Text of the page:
Today in Alaska, state officials will release tens of thousands of pages of emails Sarah Palin sent or received as governor from 2007 to 2009. To imagine what this trove may contain, imagine what might show up in your own email (or that of your intimates). There may well be moments of high courage and eloquence. But there will also be other moments.
Now, guess which kind of moments would prompt the most conversation among your friends, neighbors, family members and co-workers. Not to mention people imagining you as president.
To prospect for such nuggets in so vast a mine, various news organizations are planning to enlist their audiences in the hunt. The Washington Post and the New York Times are among those inviting users of their websites to zero in on portions of the cache and report back on their findings. It may be a seminal moment in journalism history: the tipster meets crowd-sourcing.
But first we must ask: What effect will this have on Sarah Palin's rumored run for the White House?
Here's one guess at that one: It will have little or no effect because Palin is not running anyway. If the emails prove to be an ammo dump for Palin's rivals and critics, they may well wind up as the scapegoat for a decision already dictated by reality and revealed by any number of signs.
There are at least five good indicators out there already that the Palin campaign we see from time to time is not about the Republican nomination for president in 2012.
1) The wall of negative numbers has grown too tall. Palin has always been controversial, from the moment she entered local politics in Wasilla. She may have given the Republican ticket in 2008 all the life that it had, but she also cost McCain his "experience" argument and gravitas. Her trajectory since then has been downward (especially with her resignation as governor in 2009). National polls released this month have shown her with near-universal name recognition but with 60 percent of those who know her saying they would never vote for her for president. Needless to say, no one has ever climbed anything like such a wall to win a nomination, let alone a term in the Oval Office.
2) The bus tour of the Eastern seaboard that began Memorial Day and tormented the news media in the Washington-New York corridor for a week did indeed return Palin to the center of the national political conversation, but not on the terms she expected. Instead of whipping up a frenzy of demand for Palin to run, it hardened the lines of the pro-Sarah, anti-Sarah divide. Perhaps that was its true aim. Division is the dynamic that drives the Palin brand in the celebrity space. It did not help that she timed her visit to New Hampshire to upstage the party's frontrunner, Mitt Romney, on the day he announced his candidacy. This kind of stunt convinces people who do politics for real – both as pros and as volunteers — that Palin does not get it.
3) When in New York, Palin ate pizza and talked politics with Donald Trump, the faux candidate of the spring. Trump has shown himself a Potemkin politician in the past, feinting toward an independent candidacy and backing off after achieving the buzz he wanted. He knows that we in the media are mad for personalities in politics (especially in New York). But he is as likely to take vows and join a monastery as he is to compete in the Iowa caucuses. Most grown-ups have learned not to take him seriously except as a publicity master. So with whom does Palin mange when in Manhattan?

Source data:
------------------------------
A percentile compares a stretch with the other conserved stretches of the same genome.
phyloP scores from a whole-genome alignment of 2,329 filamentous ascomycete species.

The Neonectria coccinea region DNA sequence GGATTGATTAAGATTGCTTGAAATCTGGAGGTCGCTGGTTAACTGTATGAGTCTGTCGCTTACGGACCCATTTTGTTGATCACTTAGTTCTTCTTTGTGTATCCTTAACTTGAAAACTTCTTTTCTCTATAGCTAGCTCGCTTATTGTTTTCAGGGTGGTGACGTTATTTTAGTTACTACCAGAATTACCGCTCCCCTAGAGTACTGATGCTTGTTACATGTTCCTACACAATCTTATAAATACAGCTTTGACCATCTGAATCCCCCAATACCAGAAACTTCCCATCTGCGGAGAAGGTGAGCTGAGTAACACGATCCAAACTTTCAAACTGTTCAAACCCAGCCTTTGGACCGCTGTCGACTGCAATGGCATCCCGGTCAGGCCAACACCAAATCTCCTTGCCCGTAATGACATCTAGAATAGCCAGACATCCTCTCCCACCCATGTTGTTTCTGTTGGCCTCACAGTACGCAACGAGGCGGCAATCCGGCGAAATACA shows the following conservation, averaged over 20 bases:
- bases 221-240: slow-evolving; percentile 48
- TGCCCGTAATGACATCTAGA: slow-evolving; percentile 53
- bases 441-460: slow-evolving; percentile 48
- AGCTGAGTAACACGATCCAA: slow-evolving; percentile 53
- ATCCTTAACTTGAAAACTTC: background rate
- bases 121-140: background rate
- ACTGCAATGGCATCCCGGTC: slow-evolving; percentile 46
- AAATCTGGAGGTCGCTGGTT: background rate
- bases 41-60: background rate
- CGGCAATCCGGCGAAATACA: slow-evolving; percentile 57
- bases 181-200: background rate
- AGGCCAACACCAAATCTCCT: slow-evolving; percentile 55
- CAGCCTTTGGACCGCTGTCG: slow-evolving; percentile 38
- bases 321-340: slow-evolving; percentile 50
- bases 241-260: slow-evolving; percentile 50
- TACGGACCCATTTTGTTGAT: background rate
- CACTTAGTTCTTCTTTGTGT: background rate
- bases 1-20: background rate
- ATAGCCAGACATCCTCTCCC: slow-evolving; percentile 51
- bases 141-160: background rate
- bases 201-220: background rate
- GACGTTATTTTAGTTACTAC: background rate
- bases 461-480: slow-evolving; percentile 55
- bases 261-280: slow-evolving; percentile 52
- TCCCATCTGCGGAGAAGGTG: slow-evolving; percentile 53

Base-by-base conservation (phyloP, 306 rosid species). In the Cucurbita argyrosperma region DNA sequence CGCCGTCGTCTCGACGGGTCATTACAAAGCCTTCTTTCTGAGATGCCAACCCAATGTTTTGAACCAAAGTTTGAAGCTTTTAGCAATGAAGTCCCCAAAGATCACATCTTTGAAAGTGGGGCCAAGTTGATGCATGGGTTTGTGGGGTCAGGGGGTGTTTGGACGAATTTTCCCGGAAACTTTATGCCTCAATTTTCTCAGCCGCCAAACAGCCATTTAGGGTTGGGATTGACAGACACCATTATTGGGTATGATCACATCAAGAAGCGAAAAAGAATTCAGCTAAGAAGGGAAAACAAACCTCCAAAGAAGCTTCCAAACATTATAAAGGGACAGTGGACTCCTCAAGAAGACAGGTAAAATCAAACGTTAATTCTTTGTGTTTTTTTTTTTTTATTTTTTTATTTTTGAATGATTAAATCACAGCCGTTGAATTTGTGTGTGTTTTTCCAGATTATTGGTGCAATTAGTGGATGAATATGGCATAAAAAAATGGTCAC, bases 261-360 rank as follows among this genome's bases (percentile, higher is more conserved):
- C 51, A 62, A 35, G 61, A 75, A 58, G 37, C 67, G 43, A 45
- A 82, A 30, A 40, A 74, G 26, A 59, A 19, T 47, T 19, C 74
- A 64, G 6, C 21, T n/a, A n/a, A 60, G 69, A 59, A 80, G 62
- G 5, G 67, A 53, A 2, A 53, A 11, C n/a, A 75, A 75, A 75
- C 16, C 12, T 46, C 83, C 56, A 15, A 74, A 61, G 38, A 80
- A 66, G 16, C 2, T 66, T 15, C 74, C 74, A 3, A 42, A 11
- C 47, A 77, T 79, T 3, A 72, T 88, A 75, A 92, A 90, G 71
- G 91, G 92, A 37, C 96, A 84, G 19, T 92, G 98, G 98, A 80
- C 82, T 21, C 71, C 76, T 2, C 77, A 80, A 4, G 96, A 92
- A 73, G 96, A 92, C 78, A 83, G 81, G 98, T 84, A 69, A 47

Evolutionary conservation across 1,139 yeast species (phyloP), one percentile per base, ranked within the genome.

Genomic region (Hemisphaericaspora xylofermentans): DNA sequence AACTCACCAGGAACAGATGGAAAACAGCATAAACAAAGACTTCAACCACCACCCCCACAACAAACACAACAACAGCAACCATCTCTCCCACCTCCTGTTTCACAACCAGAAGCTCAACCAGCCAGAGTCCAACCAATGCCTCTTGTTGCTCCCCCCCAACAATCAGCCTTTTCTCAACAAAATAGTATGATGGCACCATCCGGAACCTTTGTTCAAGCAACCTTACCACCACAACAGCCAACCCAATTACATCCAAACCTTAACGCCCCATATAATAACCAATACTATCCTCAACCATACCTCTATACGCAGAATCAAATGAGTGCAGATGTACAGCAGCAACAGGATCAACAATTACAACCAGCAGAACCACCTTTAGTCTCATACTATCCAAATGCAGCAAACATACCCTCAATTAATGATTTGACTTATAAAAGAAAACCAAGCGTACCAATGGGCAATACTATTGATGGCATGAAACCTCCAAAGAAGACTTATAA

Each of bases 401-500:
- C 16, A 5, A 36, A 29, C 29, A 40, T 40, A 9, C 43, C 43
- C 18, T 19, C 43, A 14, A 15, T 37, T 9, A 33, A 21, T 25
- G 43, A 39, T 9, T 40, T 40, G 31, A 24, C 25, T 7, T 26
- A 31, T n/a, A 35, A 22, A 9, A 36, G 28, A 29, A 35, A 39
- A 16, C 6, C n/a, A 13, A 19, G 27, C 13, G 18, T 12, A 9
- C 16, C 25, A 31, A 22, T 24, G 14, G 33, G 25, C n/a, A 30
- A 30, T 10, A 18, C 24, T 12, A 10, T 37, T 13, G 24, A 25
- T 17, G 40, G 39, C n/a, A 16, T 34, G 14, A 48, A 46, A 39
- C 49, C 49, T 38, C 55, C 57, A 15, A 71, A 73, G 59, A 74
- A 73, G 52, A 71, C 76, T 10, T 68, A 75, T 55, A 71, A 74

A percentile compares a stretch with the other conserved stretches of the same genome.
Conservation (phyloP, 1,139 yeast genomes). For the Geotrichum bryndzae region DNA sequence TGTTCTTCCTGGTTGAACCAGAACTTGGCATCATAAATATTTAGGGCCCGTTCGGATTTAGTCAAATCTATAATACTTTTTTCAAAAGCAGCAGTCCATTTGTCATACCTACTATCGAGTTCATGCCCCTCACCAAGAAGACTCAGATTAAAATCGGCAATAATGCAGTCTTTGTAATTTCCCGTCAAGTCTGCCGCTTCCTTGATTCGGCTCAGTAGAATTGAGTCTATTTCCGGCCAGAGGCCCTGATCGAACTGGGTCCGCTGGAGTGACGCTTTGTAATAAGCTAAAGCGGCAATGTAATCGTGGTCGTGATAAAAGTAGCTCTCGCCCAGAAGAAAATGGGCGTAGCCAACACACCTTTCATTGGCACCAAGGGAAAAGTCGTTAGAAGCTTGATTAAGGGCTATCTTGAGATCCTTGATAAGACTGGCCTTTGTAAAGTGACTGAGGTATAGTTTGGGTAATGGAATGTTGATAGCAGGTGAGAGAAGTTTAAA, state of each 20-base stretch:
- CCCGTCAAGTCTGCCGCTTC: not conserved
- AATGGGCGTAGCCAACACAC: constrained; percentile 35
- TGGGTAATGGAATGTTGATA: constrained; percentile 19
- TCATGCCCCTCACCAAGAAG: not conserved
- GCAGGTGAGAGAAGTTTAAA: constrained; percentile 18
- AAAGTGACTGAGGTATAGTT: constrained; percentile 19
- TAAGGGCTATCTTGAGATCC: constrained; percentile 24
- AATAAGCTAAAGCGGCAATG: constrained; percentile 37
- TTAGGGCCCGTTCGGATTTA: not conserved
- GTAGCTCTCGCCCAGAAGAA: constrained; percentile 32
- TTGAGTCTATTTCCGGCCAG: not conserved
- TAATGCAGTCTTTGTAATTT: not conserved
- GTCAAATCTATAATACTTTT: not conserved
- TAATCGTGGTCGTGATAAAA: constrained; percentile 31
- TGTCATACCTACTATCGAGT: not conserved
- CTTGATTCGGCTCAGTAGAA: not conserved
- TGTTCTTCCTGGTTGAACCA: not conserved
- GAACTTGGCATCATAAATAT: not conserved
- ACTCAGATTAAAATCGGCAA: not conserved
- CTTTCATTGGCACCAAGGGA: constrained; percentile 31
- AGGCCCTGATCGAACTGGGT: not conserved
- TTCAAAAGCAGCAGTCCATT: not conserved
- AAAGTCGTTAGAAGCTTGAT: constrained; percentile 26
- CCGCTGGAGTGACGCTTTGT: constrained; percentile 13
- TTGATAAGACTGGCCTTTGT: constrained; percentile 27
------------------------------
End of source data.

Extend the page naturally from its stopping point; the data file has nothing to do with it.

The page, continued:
4) Another key stop in Gotham was a visit with Palin's boss, Roger Ailes, the guru behind FOX News. Palin knows the central role FOX has played in her political and media careers, and she knows an active candidacy would end her current relationship with the cable giant. Ailes lowered that boom on Rick Santorum and Newt Gingrich when they got in the race. He didn't have to oust Mike Huckabee, though, because Huck knew which side of the bread was buttered and decided not to run. Palin no doubt observed the distinction. After her tete-a-tete with Ailes, her commentator role continued. This alone indicates no candidacy is in the immediate future, and we are now nearly halfway through the year when real candidates have to get it together.
5) The aftermath of the Paul Revere gaffe was as amazing as the event itself. Anyone can make a mistake on camera. Some of us remember Al Gore in the first Democratic debate of the 1988 campaign saying his most admired president was James Knox (he later explained he had meant James Knox Polk, the Tennessean who was elected in 1844). And there have been plenty of others just as wince-inducing. But Palin, given the opportunity to explain herself by Chris Wallace on FOX Sunday, chose instead to insist that Paul Revere WAS warning the British and that he DID ring bells. Her confusion in initially recasting the famous story of Revere's ride (which warned colonial militia of an impending British attack) was unfortunate. Her decision to insist upon her interpretation suggested she had moved full time into Sarah World. The fans who went on the Wikipedia page to alter its account to match hers were further evidence of what this kind of thing leads to. It does not lead to 1600 Pennsylvania.